With regard to the legal community, the Bar Council of India has established stringent norms and a code of conduct. Legal ethics, which may appear ancient in other nations but are an essential component of being a lawyer in India, are what give the legal profession its reputation of being extremely honourable.
Rule 36 of the Indian Bar Council According to the rules, Indian law companies and lawyers are not permitted to promote their services in the market either offline or online. According to Rule 36 of the Bar Council of India Rules, an advocate in India is not permitted to directly or indirectly solicit clients or advertise through circulars, advertisements, personal communications, or interviews, or to provide or encourage newspaper commentary about their cases, or to create photographs that will be published.
A lawyer’s nameplate or signboard must be of a suitable size and must not state that the person is or has ever been the president of a bar council, a member of any association, connected to any person or group, a judge, or an advocate general.
The Bar Council of India (BCI) has not, however, fully disregarded the developments in the generation that has undergone liberalisation. The BCI recently agreed to include a provision allowing advocates to keep websites about themselves or their law firms to provide information about their businesses and assist people in making more informed decisions to Rule 36 of the BCI Rules.
Any information that is not in accordance with the information authorised by the Bar Council of India will be regarded as a violation of Rule 36, and the advocate will be held accountable for misconduct under Section 35 of the Advocates Act, 1961.
“Law is not a commodity, not briefs, not products,” Justice Krishna Iyer famously remarked. “The heaven of commercial competition should not vulgarise the legal profession.” However, courts now hold the belief that “legal services” are included in “services” provided to clients. Lawyers are viewed as service providers who must answer to their clients if their services are inadequate.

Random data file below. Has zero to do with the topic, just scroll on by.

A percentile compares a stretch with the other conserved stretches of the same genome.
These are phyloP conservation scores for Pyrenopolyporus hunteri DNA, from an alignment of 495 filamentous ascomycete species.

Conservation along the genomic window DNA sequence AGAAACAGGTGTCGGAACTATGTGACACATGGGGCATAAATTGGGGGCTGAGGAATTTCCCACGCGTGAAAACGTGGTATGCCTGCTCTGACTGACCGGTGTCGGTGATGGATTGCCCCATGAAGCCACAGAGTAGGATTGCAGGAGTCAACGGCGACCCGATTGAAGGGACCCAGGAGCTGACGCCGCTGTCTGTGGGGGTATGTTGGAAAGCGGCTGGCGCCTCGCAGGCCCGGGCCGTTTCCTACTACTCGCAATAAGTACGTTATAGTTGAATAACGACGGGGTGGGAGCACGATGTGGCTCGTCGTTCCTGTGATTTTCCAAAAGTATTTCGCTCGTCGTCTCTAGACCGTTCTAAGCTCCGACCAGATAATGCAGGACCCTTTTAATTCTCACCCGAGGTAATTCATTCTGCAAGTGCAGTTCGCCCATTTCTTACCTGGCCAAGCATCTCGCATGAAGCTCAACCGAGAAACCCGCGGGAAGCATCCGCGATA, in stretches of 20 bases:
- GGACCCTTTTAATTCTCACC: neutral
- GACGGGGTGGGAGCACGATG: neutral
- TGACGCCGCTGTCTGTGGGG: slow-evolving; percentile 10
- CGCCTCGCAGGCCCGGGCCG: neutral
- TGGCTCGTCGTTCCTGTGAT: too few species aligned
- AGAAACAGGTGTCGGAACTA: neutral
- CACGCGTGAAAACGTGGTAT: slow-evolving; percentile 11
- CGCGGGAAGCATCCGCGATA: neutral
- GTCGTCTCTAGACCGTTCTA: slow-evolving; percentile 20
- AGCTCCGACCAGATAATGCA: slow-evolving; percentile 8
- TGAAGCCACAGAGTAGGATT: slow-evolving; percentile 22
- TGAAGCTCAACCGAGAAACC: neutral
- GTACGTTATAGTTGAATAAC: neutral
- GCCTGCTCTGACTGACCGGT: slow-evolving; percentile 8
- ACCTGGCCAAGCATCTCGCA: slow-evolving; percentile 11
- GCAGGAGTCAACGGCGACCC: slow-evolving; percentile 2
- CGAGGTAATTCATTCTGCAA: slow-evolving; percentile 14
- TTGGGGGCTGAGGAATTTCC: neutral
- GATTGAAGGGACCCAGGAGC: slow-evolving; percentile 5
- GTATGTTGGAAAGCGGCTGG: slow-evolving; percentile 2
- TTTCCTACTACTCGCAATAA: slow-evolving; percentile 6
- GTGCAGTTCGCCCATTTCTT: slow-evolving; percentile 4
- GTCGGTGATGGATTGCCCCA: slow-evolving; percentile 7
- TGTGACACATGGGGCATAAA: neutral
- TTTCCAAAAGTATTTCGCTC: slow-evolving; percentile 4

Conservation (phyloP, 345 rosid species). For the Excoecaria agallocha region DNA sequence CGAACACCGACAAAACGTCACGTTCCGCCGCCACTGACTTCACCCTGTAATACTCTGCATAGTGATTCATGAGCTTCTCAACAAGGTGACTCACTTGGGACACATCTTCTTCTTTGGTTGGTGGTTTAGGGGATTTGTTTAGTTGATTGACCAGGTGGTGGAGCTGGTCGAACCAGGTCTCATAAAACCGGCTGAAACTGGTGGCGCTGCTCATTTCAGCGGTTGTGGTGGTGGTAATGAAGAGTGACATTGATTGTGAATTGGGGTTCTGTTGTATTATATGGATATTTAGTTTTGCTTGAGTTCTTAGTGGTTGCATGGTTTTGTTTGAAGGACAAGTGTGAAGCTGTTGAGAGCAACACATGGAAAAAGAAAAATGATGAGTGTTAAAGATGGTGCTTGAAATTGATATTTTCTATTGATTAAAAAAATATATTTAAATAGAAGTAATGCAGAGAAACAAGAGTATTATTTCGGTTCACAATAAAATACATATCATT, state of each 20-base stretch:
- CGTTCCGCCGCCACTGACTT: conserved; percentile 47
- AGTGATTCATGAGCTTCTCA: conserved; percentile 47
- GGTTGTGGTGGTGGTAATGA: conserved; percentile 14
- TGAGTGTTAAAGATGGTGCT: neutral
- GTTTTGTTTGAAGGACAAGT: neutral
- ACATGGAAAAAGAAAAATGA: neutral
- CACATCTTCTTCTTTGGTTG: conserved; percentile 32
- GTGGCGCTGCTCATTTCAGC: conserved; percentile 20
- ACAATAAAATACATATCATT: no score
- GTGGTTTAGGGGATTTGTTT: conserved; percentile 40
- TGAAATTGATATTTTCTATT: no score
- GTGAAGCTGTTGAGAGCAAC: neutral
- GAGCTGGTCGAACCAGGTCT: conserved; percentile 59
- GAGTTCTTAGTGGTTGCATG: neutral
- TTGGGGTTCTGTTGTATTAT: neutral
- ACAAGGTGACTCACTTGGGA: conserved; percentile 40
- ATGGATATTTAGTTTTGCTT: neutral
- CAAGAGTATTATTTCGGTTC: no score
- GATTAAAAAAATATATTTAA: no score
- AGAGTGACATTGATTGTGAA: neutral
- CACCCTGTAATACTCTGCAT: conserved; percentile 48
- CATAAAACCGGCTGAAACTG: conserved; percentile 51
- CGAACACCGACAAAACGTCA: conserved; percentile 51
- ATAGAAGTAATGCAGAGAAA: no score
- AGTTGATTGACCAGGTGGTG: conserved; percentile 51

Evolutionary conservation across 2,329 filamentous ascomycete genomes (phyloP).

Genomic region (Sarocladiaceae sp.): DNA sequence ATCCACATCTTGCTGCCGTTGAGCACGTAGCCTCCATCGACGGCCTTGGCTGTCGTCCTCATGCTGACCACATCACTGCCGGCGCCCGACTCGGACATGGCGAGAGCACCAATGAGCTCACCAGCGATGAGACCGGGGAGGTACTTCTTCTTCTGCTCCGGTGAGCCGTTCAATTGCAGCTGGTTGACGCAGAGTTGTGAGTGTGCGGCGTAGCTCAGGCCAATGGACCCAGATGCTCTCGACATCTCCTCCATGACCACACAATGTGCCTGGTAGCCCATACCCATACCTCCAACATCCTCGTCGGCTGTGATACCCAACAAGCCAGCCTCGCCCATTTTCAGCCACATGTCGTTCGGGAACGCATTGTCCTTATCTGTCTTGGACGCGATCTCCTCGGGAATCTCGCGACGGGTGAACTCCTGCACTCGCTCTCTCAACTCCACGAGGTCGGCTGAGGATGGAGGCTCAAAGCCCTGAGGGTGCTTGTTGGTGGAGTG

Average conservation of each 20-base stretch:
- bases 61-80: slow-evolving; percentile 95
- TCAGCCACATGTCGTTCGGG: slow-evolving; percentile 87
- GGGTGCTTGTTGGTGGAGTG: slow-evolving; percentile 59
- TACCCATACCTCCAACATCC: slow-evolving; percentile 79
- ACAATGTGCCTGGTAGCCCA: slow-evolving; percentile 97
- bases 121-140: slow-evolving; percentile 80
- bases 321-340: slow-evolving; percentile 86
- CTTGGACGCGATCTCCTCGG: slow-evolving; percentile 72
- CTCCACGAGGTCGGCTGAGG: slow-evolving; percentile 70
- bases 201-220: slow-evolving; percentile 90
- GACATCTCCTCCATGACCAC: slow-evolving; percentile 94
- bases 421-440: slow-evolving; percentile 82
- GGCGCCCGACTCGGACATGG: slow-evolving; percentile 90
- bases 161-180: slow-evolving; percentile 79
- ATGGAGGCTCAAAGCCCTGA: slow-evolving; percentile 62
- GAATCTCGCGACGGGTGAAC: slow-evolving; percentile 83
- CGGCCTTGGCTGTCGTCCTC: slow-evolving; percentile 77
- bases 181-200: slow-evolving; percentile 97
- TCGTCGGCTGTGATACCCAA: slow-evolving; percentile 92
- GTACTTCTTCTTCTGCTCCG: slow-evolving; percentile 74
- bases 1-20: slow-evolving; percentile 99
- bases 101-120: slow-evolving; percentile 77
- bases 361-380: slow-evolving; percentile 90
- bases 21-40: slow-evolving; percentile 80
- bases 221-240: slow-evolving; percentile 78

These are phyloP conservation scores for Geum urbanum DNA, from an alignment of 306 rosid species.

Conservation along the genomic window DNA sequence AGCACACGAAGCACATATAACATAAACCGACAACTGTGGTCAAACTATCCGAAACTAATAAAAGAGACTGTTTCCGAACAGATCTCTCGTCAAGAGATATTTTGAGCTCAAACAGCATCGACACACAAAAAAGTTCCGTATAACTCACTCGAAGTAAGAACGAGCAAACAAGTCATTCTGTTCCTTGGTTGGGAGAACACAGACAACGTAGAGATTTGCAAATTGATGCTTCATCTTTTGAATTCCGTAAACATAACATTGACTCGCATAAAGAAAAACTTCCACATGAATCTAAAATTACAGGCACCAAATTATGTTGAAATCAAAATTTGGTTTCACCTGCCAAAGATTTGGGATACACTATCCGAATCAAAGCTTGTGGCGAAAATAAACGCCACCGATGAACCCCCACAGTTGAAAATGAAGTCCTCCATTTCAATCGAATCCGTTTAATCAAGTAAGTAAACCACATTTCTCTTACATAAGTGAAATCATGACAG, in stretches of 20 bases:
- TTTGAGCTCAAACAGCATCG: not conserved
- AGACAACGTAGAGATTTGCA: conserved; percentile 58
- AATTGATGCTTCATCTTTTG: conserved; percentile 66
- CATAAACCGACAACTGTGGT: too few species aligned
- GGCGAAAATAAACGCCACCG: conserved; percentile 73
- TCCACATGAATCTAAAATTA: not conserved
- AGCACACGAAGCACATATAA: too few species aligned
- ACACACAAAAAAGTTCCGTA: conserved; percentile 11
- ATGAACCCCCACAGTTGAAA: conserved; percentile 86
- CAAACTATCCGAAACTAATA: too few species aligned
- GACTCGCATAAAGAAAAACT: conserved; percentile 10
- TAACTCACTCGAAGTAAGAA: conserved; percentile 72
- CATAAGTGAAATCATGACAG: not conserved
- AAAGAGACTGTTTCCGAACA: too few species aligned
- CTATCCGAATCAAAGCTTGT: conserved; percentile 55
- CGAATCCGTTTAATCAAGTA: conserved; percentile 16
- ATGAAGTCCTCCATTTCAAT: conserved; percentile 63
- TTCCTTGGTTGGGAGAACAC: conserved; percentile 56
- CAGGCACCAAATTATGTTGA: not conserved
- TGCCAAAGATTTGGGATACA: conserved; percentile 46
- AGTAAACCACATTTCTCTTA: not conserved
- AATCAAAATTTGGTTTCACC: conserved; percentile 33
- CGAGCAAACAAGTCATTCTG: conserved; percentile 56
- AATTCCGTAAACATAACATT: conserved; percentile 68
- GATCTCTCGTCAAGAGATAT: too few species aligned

The outright ban on lawyer advertising was repealed and somewhat relaxed in 2008. The amendment gave lawyers the option to post their names, contact information, email addresses, and professional and educational backgrounds on websites of their choosing that included legal service providers.
Without exception, the developing legal services industry is advantageous to all clients of those services. The right of consumers to free and fair competition is fundamental in the era of consumerism and competition law and cannot be overridden by any other factor. Trade in legal services places a strong emphasis on the advantages consumers receive from the industry, especially the level of service provided in specific domains.
Other countries have entirely different regulations governing advertising. In the USA, the market for lawyer advertising is well-developed, and lawyers are free to advertise their areas of expertise and the cases they handle.
Currently, a variety of legal-tech platforms are emerging in the legal sector, allowing attorneys to publish their credentials, areas of specialisation, work history, etc., to give a litigator options. Word-of-mouth has long been a key component of the legal industry. Now is the moment for the Indian legal sector to accept change and engage in good brand promotion. To prevent malpractice, the Legislature must nonetheless create a set of rules for advertising the legal profession.